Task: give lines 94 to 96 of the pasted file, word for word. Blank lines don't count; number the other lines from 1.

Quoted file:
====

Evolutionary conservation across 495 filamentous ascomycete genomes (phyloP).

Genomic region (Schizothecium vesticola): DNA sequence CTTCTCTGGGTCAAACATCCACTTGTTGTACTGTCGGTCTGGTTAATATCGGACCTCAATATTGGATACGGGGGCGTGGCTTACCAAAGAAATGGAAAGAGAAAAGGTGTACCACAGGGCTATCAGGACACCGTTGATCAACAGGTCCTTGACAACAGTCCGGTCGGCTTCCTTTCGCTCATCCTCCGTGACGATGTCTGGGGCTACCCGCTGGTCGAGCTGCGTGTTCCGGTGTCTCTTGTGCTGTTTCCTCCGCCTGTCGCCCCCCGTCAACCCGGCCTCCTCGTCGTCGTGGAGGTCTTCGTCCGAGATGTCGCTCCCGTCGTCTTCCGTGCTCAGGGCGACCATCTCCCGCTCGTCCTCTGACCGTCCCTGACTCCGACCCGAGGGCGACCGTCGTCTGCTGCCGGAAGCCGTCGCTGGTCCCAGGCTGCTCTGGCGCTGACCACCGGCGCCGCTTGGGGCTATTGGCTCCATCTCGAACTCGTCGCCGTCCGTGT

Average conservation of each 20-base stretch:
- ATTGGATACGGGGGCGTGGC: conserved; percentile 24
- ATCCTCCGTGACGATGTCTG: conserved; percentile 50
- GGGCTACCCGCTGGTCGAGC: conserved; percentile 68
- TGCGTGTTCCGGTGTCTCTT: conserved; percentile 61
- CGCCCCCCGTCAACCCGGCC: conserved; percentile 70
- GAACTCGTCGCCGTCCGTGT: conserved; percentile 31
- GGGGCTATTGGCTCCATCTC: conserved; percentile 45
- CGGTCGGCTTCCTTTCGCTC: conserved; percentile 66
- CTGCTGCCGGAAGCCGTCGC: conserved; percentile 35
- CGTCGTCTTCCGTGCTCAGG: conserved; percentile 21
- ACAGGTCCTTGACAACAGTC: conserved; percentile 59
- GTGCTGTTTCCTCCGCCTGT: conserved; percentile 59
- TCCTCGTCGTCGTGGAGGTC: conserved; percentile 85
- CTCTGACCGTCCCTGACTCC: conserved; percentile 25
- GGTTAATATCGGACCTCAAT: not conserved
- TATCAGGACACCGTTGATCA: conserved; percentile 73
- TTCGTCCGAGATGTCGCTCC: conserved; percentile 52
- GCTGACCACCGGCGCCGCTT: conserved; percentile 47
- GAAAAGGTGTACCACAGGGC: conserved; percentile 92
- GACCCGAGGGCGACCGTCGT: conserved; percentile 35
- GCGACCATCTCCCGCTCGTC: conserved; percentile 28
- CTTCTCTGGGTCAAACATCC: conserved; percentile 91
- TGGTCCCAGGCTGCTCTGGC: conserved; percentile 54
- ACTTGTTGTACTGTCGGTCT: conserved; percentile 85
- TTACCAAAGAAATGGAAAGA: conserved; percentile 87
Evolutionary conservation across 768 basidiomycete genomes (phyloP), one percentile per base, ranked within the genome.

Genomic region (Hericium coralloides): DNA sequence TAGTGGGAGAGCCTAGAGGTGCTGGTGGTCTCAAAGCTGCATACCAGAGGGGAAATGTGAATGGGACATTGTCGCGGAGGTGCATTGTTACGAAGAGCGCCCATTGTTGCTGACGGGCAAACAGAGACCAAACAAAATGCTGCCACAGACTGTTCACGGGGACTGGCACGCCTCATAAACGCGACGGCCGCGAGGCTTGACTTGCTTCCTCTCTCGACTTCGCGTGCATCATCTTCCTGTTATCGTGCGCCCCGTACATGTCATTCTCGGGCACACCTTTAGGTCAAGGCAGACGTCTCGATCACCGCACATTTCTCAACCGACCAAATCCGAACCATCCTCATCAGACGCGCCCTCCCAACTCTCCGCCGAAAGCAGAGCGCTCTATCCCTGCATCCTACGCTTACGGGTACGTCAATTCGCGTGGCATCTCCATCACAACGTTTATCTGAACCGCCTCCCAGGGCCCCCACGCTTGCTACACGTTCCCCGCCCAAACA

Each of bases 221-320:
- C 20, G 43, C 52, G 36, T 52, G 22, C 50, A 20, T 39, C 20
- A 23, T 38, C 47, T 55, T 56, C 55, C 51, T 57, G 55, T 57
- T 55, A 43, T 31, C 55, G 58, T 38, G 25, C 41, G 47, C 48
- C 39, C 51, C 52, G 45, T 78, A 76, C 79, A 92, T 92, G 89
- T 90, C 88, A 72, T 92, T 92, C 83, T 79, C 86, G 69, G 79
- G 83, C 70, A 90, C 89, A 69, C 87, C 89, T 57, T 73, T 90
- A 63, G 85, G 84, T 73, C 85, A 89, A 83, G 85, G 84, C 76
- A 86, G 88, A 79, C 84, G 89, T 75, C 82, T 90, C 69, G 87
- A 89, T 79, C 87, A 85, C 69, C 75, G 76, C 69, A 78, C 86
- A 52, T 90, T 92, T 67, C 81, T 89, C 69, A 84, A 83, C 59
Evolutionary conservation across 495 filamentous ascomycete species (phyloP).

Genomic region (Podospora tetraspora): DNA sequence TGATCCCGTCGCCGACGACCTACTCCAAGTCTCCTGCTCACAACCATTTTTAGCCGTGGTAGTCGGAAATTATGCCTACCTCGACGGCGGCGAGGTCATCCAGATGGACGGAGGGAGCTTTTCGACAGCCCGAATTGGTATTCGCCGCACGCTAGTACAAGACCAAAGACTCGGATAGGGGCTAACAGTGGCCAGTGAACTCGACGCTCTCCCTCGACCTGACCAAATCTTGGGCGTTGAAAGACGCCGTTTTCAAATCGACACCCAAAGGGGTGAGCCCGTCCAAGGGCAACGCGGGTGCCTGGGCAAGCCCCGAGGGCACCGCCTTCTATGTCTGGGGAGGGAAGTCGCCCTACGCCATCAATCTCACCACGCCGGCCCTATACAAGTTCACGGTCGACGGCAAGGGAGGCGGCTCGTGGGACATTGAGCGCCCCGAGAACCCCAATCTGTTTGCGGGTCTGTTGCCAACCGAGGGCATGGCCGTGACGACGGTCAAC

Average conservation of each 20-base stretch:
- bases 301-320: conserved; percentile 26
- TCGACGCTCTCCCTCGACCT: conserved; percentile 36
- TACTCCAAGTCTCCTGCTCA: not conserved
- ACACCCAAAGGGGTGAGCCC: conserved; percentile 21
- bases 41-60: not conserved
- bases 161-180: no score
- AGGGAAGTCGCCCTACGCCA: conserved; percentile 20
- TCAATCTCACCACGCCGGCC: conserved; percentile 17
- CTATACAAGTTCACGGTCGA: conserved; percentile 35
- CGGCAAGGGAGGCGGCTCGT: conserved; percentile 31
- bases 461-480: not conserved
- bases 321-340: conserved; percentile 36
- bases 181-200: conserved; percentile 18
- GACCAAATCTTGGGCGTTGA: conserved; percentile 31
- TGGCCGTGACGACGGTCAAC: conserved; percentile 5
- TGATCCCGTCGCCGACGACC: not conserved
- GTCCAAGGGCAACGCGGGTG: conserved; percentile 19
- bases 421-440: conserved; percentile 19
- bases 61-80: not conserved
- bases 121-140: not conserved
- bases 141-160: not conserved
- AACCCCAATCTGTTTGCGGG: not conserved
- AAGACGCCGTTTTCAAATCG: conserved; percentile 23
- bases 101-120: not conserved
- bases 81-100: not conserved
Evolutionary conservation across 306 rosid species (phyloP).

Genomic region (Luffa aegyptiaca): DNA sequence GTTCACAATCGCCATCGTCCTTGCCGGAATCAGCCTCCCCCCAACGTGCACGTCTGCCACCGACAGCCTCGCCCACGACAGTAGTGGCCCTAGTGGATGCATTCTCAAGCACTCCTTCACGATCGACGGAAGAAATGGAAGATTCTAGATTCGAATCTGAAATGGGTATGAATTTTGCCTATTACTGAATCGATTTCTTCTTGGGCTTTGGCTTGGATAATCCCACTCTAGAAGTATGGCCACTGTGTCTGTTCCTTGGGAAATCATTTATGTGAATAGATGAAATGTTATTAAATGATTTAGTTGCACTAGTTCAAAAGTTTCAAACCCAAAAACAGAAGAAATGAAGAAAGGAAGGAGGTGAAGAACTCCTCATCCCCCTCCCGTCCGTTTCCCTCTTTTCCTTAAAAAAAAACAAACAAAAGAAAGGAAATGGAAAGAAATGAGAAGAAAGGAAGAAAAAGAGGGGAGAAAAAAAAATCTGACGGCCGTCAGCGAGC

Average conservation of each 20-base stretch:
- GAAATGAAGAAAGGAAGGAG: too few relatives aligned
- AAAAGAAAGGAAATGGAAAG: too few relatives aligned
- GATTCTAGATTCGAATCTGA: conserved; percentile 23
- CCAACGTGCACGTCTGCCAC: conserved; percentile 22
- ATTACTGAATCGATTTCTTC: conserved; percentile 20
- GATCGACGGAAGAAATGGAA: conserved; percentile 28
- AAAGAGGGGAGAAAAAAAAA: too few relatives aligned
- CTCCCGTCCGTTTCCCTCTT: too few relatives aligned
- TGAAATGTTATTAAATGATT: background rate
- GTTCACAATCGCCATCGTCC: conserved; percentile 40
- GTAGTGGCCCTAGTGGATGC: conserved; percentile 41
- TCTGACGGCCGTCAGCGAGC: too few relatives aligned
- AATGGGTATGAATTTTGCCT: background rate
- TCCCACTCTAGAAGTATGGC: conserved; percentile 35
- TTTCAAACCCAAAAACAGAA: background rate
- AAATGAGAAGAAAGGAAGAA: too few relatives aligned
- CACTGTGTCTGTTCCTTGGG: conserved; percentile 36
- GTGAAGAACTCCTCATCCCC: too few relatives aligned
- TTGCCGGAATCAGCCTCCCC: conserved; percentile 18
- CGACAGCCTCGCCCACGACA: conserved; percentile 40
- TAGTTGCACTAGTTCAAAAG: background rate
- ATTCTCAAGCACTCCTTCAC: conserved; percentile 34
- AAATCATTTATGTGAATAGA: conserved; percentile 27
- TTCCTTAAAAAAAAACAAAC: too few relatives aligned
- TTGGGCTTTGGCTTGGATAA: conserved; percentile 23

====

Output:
- ATTCTCAAGCACTCCTTCAC: conserved; percentile 34
- AAATCATTTATGTGAATAGA: conserved; percentile 27
- TTCCTTAAAAAAAAACAAAC: too few relatives aligned